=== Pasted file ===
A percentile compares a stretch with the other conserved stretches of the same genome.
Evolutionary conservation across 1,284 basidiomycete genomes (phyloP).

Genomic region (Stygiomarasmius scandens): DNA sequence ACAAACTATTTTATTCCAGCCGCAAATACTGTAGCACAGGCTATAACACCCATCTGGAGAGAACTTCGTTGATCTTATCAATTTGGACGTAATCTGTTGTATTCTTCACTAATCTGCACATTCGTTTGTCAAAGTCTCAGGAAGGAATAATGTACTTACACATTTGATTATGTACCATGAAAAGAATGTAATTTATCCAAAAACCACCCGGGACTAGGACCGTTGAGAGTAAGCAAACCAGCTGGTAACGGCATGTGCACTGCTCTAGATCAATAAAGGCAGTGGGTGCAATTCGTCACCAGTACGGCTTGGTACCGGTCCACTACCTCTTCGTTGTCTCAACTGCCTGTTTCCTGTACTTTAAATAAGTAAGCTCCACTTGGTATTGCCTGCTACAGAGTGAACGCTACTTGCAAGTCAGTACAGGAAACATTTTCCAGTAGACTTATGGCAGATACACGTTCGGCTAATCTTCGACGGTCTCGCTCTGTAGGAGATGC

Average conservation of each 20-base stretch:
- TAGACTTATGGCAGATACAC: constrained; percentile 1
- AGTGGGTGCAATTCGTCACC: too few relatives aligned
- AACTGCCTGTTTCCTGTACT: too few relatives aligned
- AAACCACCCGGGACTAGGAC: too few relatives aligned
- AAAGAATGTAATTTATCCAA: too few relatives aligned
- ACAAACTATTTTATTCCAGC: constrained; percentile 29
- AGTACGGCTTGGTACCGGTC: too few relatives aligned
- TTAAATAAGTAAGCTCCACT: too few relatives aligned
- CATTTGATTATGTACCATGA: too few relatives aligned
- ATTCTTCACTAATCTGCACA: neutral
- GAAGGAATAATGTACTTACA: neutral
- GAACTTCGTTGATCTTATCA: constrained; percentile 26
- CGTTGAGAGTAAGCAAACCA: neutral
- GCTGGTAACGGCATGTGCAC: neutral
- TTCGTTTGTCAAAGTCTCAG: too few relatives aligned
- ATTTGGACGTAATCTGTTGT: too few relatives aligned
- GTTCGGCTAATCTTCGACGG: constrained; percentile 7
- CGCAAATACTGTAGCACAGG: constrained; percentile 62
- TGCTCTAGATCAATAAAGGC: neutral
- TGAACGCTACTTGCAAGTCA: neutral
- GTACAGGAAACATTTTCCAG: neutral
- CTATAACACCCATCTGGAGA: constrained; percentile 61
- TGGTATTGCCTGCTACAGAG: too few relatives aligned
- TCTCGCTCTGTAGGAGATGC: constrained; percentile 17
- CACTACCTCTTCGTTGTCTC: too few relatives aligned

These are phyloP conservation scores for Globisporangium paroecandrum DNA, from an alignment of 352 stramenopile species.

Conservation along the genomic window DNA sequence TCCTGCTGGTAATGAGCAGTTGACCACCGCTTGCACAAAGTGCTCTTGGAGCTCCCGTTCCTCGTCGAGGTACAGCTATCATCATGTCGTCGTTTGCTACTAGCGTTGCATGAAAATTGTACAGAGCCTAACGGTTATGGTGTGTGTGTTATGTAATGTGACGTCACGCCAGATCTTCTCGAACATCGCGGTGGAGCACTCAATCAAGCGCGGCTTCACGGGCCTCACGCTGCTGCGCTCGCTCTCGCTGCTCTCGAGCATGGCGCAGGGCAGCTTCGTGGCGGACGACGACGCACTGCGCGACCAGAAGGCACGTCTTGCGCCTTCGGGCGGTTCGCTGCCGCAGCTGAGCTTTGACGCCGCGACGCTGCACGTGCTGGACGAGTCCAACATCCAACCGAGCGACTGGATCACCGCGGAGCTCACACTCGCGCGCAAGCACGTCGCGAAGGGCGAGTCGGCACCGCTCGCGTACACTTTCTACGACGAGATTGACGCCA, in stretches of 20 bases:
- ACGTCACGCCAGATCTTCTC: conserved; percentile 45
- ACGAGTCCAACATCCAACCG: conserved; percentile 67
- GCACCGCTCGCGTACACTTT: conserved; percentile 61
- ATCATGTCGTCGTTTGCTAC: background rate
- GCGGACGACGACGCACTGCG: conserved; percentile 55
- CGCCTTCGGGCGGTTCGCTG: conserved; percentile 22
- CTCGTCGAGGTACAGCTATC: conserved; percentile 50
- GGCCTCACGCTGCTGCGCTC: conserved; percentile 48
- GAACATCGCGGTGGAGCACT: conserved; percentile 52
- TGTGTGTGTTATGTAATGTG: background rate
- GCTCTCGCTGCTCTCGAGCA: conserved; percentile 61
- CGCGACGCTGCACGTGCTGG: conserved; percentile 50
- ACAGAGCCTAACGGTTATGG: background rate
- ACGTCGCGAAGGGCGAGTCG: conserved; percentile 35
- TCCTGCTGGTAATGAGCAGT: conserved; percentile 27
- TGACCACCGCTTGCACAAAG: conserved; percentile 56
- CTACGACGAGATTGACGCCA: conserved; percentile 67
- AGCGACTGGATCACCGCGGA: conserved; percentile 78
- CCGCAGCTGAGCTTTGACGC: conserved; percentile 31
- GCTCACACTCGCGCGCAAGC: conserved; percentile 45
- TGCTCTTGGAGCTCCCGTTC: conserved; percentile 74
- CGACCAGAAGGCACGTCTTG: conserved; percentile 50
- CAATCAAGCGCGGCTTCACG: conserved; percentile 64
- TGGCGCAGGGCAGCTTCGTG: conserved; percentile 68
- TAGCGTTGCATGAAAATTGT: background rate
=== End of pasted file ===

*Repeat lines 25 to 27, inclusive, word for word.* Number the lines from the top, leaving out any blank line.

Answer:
- GTACAGGAAACATTTTCCAG: neutral
- CTATAACACCCATCTGGAGA: constrained; percentile 61
- TGGTATTGCCTGCTACAGAG: too few relatives aligned